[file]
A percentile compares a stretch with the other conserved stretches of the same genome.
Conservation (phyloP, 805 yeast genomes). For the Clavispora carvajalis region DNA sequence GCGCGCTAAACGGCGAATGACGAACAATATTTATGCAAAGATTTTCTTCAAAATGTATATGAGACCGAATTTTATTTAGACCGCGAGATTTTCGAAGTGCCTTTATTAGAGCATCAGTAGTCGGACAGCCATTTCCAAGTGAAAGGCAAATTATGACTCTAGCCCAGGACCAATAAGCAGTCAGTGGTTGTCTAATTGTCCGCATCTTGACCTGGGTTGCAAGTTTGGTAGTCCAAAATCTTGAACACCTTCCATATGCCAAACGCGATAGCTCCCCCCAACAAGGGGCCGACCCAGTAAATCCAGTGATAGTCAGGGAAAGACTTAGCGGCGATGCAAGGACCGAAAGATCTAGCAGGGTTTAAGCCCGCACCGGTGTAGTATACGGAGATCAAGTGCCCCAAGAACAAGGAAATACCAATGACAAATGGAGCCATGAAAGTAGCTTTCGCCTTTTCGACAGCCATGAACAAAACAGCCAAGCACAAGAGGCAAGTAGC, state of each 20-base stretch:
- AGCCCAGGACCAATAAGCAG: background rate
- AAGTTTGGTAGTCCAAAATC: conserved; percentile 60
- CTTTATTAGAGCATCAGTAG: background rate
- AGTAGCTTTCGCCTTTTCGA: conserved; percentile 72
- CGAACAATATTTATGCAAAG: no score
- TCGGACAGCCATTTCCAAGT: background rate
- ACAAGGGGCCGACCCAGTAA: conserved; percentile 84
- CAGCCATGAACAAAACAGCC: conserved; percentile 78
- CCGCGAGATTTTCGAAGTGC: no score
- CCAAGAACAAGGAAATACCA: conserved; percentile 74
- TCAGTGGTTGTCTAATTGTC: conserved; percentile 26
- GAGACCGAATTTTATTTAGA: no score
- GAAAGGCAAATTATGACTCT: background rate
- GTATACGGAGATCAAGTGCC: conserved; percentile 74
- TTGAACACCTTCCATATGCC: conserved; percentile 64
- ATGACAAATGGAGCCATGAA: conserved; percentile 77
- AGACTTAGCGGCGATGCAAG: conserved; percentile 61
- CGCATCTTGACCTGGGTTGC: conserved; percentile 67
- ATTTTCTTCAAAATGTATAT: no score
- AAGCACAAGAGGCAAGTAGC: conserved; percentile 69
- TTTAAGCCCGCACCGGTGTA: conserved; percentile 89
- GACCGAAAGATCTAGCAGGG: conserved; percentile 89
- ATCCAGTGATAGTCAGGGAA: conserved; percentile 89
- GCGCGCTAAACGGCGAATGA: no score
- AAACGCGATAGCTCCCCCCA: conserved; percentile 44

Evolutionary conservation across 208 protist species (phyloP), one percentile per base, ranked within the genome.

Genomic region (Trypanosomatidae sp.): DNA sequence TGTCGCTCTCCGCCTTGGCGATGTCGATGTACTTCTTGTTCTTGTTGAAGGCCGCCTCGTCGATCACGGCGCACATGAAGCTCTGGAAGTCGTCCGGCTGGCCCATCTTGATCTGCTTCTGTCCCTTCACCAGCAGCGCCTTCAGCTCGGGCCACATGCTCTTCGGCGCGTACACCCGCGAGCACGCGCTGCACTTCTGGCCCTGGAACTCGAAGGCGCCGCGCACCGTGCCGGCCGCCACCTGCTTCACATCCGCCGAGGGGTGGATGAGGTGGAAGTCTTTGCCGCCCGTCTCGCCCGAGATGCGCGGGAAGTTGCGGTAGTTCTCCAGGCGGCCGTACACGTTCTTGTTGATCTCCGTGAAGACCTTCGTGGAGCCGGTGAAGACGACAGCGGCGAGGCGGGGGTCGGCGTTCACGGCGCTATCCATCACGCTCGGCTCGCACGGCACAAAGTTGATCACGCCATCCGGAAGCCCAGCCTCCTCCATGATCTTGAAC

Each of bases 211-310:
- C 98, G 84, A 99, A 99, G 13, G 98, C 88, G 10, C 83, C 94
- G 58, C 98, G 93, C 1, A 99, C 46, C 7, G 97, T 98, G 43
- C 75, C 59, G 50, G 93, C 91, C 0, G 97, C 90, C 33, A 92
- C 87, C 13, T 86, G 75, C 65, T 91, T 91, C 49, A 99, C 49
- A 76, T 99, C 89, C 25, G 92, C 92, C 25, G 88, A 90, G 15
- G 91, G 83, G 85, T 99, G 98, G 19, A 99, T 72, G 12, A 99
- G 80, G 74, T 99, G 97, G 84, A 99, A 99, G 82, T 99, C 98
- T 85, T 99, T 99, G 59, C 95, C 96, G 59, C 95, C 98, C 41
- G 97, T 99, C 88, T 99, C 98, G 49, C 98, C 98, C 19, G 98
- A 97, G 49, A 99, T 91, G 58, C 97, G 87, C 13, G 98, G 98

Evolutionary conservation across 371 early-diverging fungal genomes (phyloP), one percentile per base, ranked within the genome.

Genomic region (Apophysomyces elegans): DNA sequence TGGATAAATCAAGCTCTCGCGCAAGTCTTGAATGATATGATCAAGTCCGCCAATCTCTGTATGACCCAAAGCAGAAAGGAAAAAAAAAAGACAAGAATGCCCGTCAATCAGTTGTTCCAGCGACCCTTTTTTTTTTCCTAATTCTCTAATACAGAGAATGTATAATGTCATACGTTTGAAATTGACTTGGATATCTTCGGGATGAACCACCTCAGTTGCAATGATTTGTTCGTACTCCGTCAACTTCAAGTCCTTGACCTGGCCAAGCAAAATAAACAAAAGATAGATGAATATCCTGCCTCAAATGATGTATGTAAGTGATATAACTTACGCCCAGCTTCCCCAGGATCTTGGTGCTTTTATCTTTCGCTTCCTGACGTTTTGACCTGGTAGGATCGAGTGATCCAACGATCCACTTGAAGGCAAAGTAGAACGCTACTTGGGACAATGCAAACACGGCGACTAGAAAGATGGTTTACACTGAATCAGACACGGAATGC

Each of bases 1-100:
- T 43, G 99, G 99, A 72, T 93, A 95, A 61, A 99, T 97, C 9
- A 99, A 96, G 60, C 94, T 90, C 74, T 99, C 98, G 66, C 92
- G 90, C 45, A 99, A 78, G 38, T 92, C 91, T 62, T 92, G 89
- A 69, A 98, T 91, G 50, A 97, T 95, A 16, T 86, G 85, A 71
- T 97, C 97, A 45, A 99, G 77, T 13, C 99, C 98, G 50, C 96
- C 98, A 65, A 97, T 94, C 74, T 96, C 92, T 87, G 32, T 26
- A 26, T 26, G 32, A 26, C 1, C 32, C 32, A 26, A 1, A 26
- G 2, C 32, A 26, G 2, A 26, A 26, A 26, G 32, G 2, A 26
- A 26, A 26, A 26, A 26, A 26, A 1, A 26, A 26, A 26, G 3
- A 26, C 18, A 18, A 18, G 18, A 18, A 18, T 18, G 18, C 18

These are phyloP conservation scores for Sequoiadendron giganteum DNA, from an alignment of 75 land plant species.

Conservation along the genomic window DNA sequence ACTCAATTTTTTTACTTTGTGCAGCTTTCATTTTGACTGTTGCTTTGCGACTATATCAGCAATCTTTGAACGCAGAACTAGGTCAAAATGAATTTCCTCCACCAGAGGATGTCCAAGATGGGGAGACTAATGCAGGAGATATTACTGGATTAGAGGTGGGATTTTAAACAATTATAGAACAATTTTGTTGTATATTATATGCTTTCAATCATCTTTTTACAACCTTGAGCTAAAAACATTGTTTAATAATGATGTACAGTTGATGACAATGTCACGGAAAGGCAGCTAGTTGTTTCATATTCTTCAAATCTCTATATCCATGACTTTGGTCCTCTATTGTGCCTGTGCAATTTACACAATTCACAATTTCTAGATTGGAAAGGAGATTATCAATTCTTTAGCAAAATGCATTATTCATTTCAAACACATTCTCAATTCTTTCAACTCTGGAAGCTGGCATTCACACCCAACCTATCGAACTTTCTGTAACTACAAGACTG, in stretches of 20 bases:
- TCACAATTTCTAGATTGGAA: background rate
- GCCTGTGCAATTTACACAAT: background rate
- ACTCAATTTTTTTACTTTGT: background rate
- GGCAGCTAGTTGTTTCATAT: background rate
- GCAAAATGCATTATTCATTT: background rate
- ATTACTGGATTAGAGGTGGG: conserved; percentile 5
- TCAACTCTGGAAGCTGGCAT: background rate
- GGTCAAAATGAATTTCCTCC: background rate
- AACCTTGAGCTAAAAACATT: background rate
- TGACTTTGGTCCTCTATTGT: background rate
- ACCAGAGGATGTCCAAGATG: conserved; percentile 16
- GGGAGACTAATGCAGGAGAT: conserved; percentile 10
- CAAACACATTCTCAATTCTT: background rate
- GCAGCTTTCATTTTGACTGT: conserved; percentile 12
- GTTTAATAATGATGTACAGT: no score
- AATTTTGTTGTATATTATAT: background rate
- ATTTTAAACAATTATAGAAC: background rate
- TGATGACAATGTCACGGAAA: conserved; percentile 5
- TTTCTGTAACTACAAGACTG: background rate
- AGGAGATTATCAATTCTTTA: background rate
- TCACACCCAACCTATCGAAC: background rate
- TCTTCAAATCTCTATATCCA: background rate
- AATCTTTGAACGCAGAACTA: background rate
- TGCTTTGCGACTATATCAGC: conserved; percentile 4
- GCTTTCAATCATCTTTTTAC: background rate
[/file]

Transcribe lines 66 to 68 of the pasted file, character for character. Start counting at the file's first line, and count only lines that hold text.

- ACCAGAGGATGTCCAAGATG: conserved; percentile 16
- GGGAGACTAATGCAGGAGAT: conserved; percentile 10
- CAAACACATTCTCAATTCTT: background rate